by Michele Suzann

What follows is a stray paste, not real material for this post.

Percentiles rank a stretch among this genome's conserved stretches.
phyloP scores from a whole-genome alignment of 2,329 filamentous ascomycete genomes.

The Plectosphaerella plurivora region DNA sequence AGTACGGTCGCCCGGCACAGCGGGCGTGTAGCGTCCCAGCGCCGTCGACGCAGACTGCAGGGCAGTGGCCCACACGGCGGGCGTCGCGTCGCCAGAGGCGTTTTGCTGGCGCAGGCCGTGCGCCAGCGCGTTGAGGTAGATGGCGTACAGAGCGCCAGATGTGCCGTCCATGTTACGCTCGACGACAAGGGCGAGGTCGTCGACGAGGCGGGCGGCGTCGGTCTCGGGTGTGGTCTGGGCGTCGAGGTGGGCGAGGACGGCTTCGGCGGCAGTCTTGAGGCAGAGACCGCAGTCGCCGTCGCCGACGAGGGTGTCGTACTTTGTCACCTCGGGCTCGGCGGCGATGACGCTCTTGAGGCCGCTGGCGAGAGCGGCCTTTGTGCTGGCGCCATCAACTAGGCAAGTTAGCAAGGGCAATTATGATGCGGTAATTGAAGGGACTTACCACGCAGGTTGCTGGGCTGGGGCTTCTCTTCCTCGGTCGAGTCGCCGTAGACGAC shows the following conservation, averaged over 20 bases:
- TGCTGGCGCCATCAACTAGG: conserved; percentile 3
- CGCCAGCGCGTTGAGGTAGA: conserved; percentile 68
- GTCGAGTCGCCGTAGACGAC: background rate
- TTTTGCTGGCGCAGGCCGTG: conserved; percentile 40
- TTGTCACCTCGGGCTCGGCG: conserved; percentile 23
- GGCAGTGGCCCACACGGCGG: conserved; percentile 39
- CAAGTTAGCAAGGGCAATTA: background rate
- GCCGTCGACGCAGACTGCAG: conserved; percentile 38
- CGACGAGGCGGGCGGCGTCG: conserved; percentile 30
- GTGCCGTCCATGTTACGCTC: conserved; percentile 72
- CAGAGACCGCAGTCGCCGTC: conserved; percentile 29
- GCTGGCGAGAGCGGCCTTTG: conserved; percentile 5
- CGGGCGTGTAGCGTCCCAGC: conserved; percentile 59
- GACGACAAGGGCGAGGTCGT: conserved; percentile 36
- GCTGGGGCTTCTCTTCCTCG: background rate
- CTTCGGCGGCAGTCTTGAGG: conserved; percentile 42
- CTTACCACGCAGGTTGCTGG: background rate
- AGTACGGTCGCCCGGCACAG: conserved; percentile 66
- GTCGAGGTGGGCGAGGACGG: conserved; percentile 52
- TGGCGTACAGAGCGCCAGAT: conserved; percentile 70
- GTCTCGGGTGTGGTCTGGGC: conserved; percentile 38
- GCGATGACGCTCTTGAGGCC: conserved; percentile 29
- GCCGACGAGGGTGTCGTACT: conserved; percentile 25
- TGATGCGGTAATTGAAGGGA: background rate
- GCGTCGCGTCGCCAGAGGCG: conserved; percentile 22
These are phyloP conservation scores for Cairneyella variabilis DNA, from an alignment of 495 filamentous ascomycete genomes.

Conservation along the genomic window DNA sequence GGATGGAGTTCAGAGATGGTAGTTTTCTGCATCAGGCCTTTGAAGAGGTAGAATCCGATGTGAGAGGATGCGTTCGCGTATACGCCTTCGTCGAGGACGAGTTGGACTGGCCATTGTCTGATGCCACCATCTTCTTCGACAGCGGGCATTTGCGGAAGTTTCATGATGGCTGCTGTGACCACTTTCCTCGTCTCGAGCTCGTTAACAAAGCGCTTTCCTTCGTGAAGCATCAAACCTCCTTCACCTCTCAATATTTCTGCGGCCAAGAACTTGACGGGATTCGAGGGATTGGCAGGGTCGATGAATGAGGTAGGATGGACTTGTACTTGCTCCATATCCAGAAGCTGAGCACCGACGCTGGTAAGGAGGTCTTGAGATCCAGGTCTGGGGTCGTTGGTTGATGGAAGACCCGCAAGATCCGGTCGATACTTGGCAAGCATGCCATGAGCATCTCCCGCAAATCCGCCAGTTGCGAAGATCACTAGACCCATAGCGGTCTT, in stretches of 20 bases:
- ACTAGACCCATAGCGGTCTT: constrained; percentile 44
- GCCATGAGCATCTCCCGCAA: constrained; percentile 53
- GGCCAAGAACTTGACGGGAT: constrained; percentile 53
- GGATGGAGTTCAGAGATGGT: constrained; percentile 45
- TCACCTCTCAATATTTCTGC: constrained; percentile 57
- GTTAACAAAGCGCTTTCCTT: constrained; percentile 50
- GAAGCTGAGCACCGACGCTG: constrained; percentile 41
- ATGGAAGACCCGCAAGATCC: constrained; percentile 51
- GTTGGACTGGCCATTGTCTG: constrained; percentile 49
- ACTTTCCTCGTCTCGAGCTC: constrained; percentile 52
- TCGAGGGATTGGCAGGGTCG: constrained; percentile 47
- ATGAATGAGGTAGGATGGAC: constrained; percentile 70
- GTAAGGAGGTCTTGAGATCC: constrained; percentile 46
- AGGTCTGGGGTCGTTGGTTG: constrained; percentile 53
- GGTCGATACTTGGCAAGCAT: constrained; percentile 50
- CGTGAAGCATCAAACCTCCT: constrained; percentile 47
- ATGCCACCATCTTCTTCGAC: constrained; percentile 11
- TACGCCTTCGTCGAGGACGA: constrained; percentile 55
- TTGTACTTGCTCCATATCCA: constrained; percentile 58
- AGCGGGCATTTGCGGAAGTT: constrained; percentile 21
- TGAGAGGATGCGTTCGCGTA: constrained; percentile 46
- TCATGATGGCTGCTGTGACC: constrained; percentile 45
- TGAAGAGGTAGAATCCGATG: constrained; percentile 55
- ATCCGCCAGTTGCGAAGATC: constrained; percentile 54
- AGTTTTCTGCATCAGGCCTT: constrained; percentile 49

It was not a large sum of money but I needed it. I was attempting to be different, trying not to tell a story. You know, the one entitled Why I Need The Money? I had discovered that whether or not the story prompted its hearer to hand over dollars, it inevitably inspired a compulsion to transmit advice. But I had never told the story to learn how I might, in future, avoid having the story to tell; I told the story to get money. As the situation persisted, however, and in an attempt to change it without cash, I stopped telling the story. This on the advice of a hearer (I was beaten down; what can I say; I took it). The advice was: if you stop telling the story, it will cease to be true, ergo: you will not need the money. I had taken this advice to the payday lender, to the sale of still-treasured not to mention useful personal effects, to the second job, to the third job. Places you could go to, storyless.